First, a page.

Schadenfreude is a German word meaning ‘pleasure derived from someone else’s misfortune’. As such, it’s my middle name, my planned tombstone and my tinder bio. Sometimes studios, actors or even fans just make you beg for a movie to flop. Sure, it’s mean spirited but, in my opinion, those are the funniest type of spirits. Here’s my most amusing examples.

5. Justice League (2017)

The most recent example that made me smirk. Warner Brothers put so little effort into their franchise as a symptom of overconfidence. ‘Marvel makes money… and they don’t even have the best heroes’ was the thinking of every executive investing in this train-wreck. The very fact that the laziness and reactive production all amounted to a domestic gross of just over $200 million for the film with the two biggest superheroes in the world is sadly amusing. For a film that they’re too embarrassed to tell us the production budget for (but considering the huge re-shoots that are evident in the product it’s likely colossal), this is embarrassing.

4. The Mummy (2017)

Everything I just said for WB goes double for Universal. They were so blissfully oblivious to how little anyone wanted an MCU for Dracula and proudly produced a release slate, a full cast and a logo. Then The Mummy came out. With a budget of $125 million it garnered a paltry $80 million back in domestic markets. It was like watching a car crash in slow motion. Only the car was a smug board of execs and the tree was consumer reality.

3. Alice Through the Looking Glass (2016)

After Alice in Wonderland somehow made a billion dollars, this was an inevitable choice. However, it was also an inevitability that came about four years too late. And with all we now know about Johnny Depp, it’s simply fantastic that something that was a sure-fire hit in 2010 raked in less than $80 million on a $170 million budget (plus marketing costs which usually roughly double the production costs by the way).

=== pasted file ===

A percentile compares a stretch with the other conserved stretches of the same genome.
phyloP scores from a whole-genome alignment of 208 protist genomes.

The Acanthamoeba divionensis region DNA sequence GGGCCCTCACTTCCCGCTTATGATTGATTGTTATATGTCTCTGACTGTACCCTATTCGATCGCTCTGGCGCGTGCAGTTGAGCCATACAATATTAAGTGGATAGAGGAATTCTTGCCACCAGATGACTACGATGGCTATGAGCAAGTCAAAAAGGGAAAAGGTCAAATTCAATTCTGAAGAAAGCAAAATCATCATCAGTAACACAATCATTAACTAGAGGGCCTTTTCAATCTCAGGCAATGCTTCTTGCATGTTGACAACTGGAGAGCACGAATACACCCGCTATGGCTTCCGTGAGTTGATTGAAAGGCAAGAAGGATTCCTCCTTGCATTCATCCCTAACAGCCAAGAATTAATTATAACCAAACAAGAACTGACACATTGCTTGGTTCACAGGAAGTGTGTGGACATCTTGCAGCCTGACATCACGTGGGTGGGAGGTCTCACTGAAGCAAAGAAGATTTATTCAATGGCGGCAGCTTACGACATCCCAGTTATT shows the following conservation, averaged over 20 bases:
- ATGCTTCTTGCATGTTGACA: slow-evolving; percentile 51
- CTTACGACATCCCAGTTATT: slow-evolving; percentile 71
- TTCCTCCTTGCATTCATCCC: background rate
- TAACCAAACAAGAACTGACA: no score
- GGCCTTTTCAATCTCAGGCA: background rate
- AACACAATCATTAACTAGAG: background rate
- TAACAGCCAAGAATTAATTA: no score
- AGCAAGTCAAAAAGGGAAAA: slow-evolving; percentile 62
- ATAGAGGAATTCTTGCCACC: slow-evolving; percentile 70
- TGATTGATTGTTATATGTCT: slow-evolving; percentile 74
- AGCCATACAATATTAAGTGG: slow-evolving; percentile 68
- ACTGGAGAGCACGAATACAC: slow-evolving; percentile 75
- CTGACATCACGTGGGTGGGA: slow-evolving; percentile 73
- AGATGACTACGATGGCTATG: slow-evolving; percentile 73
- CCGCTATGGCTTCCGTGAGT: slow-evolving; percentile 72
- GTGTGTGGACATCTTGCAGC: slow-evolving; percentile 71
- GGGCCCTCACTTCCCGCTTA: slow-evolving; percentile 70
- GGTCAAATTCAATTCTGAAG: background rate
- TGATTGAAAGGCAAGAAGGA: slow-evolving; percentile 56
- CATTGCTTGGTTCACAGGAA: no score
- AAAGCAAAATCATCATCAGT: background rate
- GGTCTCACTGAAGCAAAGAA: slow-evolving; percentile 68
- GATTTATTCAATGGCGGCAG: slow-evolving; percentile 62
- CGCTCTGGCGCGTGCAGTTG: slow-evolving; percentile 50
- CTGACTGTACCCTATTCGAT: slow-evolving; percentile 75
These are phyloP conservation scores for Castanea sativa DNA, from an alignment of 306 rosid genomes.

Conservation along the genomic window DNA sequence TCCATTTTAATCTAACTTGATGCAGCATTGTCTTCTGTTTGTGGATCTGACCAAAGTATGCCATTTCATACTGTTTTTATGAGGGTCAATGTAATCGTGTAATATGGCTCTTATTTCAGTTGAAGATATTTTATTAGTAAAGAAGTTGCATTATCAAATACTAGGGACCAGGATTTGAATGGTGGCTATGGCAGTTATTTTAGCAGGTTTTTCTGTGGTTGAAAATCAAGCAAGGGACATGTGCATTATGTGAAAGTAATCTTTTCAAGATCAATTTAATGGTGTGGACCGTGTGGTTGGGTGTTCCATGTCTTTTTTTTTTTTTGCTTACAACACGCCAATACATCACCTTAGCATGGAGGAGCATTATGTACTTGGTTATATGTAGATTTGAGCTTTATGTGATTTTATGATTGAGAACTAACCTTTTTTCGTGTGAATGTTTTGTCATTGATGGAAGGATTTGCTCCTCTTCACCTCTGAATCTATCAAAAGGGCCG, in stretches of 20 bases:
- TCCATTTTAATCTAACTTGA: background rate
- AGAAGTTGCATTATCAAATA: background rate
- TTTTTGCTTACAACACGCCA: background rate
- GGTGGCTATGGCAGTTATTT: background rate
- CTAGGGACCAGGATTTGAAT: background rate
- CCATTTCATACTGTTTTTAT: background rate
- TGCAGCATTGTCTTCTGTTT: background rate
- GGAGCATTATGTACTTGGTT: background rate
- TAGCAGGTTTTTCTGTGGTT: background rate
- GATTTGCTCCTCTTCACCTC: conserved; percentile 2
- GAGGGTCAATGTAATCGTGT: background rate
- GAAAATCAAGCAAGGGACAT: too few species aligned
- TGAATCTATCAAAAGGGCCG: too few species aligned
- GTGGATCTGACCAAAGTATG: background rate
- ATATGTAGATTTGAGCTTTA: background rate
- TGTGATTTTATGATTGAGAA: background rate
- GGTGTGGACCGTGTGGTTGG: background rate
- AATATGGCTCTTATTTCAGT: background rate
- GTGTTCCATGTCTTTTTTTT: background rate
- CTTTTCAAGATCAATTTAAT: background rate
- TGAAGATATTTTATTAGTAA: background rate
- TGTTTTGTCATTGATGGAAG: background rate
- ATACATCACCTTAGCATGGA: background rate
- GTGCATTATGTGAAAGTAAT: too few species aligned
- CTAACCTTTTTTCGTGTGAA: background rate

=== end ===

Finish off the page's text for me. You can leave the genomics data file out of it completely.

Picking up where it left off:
2. Valerian and the City of a Thousand Planets (2017)

This one is only really funny because of how obvious it was so far before it opened. I mean, you can just tell from the title can’t you?

Person A: ‘What do you want to see?’

Person B: ‘Let’s see that  Valerie and… err Valerie and her thousand city plans?… um… never mind let’s just see Dunkirk again’.

1. John Carter (2012)

This is more wish-fulfilment on my part. John Carter features a human guy ending up on an alien planet and falling in love with an indigenous woman. It’s big budget and has expensive special effects but an incredibly clichéd plot. Sound familiar? That’s because Avatar made $2.7 billion in 2009. Disney clearly tried to ape this success and to see the returns amount to $73 million domestic from a $250 million budget is foreshadowingly satisfying because it’s the fate I want for the four Avatar sequels. Someone needs to teach James Cameron some hubris.